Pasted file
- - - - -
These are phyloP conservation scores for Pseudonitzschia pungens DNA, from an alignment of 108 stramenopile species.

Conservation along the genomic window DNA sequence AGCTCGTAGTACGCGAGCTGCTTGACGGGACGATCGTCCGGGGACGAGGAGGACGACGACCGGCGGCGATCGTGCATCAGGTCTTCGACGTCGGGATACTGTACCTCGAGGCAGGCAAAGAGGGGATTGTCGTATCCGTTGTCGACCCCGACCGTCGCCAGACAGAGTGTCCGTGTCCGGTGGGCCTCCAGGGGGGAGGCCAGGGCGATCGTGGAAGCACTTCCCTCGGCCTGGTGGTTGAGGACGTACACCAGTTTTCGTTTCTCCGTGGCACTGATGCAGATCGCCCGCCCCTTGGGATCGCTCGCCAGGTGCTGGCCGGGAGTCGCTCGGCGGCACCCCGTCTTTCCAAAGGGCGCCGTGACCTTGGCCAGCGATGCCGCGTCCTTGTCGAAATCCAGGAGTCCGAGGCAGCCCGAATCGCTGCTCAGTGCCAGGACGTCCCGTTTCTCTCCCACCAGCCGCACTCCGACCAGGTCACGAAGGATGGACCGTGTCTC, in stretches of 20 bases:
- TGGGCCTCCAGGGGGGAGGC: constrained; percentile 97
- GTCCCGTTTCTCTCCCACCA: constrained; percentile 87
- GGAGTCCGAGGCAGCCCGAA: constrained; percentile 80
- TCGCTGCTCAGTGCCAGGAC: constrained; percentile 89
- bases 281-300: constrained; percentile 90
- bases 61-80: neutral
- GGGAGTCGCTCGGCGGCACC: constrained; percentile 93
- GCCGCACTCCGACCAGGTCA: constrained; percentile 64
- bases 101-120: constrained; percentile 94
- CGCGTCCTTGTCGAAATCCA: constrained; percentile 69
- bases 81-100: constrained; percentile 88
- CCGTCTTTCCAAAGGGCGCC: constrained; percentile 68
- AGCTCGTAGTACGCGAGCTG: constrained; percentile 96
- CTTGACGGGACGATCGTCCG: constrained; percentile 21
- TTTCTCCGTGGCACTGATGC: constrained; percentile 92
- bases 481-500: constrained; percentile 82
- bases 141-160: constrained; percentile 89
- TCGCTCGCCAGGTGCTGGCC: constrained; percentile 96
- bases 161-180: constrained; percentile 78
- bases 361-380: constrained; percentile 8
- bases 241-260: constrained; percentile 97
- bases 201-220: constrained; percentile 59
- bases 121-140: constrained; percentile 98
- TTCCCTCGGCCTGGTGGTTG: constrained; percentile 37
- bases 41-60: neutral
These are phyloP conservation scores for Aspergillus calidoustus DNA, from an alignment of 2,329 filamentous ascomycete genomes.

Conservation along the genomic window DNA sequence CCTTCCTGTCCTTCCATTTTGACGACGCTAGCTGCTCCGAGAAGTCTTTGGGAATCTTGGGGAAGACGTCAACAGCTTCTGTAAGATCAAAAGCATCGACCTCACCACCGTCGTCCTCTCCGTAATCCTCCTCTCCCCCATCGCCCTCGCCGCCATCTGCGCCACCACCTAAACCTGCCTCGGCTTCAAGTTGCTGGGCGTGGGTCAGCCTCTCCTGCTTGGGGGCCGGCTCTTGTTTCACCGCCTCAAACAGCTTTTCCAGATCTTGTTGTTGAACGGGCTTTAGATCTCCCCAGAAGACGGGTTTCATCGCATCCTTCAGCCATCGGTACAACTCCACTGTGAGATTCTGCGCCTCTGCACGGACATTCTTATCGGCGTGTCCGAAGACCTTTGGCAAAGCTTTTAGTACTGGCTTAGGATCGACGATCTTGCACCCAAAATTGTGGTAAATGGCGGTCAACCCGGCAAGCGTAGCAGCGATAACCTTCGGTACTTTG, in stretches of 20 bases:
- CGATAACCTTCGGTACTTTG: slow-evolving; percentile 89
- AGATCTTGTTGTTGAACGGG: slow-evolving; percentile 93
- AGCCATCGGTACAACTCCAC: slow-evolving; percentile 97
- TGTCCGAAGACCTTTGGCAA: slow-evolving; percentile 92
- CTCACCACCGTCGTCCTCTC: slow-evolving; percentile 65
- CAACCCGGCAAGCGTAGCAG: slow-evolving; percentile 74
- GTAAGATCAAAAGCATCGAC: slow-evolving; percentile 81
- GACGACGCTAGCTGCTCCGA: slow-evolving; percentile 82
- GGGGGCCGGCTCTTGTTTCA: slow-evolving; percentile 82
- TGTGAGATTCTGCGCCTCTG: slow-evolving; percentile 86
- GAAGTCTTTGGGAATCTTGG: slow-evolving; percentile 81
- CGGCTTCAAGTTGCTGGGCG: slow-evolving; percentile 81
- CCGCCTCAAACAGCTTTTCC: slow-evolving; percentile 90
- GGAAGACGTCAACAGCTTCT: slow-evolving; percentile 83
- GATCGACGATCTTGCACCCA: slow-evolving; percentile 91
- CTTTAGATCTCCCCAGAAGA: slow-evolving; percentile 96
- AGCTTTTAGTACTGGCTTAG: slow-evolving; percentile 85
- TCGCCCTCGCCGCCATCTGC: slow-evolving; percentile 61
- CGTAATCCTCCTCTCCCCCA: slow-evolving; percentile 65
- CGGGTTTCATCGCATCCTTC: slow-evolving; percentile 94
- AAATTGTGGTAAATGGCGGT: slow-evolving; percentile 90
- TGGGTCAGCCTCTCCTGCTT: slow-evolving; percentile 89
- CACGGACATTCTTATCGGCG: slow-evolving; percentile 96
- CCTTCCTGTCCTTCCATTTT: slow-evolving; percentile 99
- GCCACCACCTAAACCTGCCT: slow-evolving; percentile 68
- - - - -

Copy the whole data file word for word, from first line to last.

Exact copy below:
These are phyloP conservation scores for Pseudonitzschia pungens DNA, from an alignment of 108 stramenopile species.

Conservation along the genomic window DNA sequence AGCTCGTAGTACGCGAGCTGCTTGACGGGACGATCGTCCGGGGACGAGGAGGACGACGACCGGCGGCGATCGTGCATCAGGTCTTCGACGTCGGGATACTGTACCTCGAGGCAGGCAAAGAGGGGATTGTCGTATCCGTTGTCGACCCCGACCGTCGCCAGACAGAGTGTCCGTGTCCGGTGGGCCTCCAGGGGGGAGGCCAGGGCGATCGTGGAAGCACTTCCCTCGGCCTGGTGGTTGAGGACGTACACCAGTTTTCGTTTCTCCGTGGCACTGATGCAGATCGCCCGCCCCTTGGGATCGCTCGCCAGGTGCTGGCCGGGAGTCGCTCGGCGGCACCCCGTCTTTCCAAAGGGCGCCGTGACCTTGGCCAGCGATGCCGCGTCCTTGTCGAAATCCAGGAGTCCGAGGCAGCCCGAATCGCTGCTCAGTGCCAGGACGTCCCGTTTCTCTCCCACCAGCCGCACTCCGACCAGGTCACGAAGGATGGACCGTGTCTC, in stretches of 20 bases:
- TGGGCCTCCAGGGGGGAGGC: constrained; percentile 97
- GTCCCGTTTCTCTCCCACCA: constrained; percentile 87
- GGAGTCCGAGGCAGCCCGAA: constrained; percentile 80
- TCGCTGCTCAGTGCCAGGAC: constrained; percentile 89
- bases 281-300: constrained; percentile 90
- bases 61-80: neutral
- GGGAGTCGCTCGGCGGCACC: constrained; percentile 93
- GCCGCACTCCGACCAGGTCA: constrained; percentile 64
- bases 101-120: constrained; percentile 94
- CGCGTCCTTGTCGAAATCCA: constrained; percentile 69
- bases 81-100: constrained; percentile 88
- CCGTCTTTCCAAAGGGCGCC: constrained; percentile 68
- AGCTCGTAGTACGCGAGCTG: constrained; percentile 96
- CTTGACGGGACGATCGTCCG: constrained; percentile 21
- TTTCTCCGTGGCACTGATGC: constrained; percentile 92
- bases 481-500: constrained; percentile 82
- bases 141-160: constrained; percentile 89
- TCGCTCGCCAGGTGCTGGCC: constrained; percentile 96
- bases 161-180: constrained; percentile 78
- bases 361-380: constrained; percentile 8
- bases 241-260: constrained; percentile 97
- bases 201-220: constrained; percentile 59
- bases 121-140: constrained; percentile 98
- TTCCCTCGGCCTGGTGGTTG: constrained; percentile 37
- bases 41-60: neutral
These are phyloP conservation scores for Aspergillus calidoustus DNA, from an alignment of 2,329 filamentous ascomycete genomes.

Conservation along the genomic window DNA sequence CCTTCCTGTCCTTCCATTTTGACGACGCTAGCTGCTCCGAGAAGTCTTTGGGAATCTTGGGGAAGACGTCAACAGCTTCTGTAAGATCAAAAGCATCGACCTCACCACCGTCGTCCTCTCCGTAATCCTCCTCTCCCCCATCGCCCTCGCCGCCATCTGCGCCACCACCTAAACCTGCCTCGGCTTCAAGTTGCTGGGCGTGGGTCAGCCTCTCCTGCTTGGGGGCCGGCTCTTGTTTCACCGCCTCAAACAGCTTTTCCAGATCTTGTTGTTGAACGGGCTTTAGATCTCCCCAGAAGACGGGTTTCATCGCATCCTTCAGCCATCGGTACAACTCCACTGTGAGATTCTGCGCCTCTGCACGGACATTCTTATCGGCGTGTCCGAAGACCTTTGGCAAAGCTTTTAGTACTGGCTTAGGATCGACGATCTTGCACCCAAAATTGTGGTAAATGGCGGTCAACCCGGCAAGCGTAGCAGCGATAACCTTCGGTACTTTG, in stretches of 20 bases:
- CGATAACCTTCGGTACTTTG: slow-evolving; percentile 89
- AGATCTTGTTGTTGAACGGG: slow-evolving; percentile 93
- AGCCATCGGTACAACTCCAC: slow-evolving; percentile 97
- TGTCCGAAGACCTTTGGCAA: slow-evolving; percentile 92
- CTCACCACCGTCGTCCTCTC: slow-evolving; percentile 65
- CAACCCGGCAAGCGTAGCAG: slow-evolving; percentile 74
- GTAAGATCAAAAGCATCGAC: slow-evolving; percentile 81
- GACGACGCTAGCTGCTCCGA: slow-evolving; percentile 82
- GGGGGCCGGCTCTTGTTTCA: slow-evolving; percentile 82
- TGTGAGATTCTGCGCCTCTG: slow-evolving; percentile 86
- GAAGTCTTTGGGAATCTTGG: slow-evolving; percentile 81
- CGGCTTCAAGTTGCTGGGCG: slow-evolving; percentile 81
- CCGCCTCAAACAGCTTTTCC: slow-evolving; percentile 90
- GGAAGACGTCAACAGCTTCT: slow-evolving; percentile 83
- GATCGACGATCTTGCACCCA: slow-evolving; percentile 91
- CTTTAGATCTCCCCAGAAGA: slow-evolving; percentile 96
- AGCTTTTAGTACTGGCTTAG: slow-evolving; percentile 85
- TCGCCCTCGCCGCCATCTGC: slow-evolving; percentile 61
- CGTAATCCTCCTCTCCCCCA: slow-evolving; percentile 65
- CGGGTTTCATCGCATCCTTC: slow-evolving; percentile 94
- AAATTGTGGTAAATGGCGGT: slow-evolving; percentile 90
- TGGGTCAGCCTCTCCTGCTT: slow-evolving; percentile 89
- CACGGACATTCTTATCGGCG: slow-evolving; percentile 96
- CCTTCCTGTCCTTCCATTTT: slow-evolving; percentile 99
- GCCACCACCTAAACCTGCCT: slow-evolving; percentile 68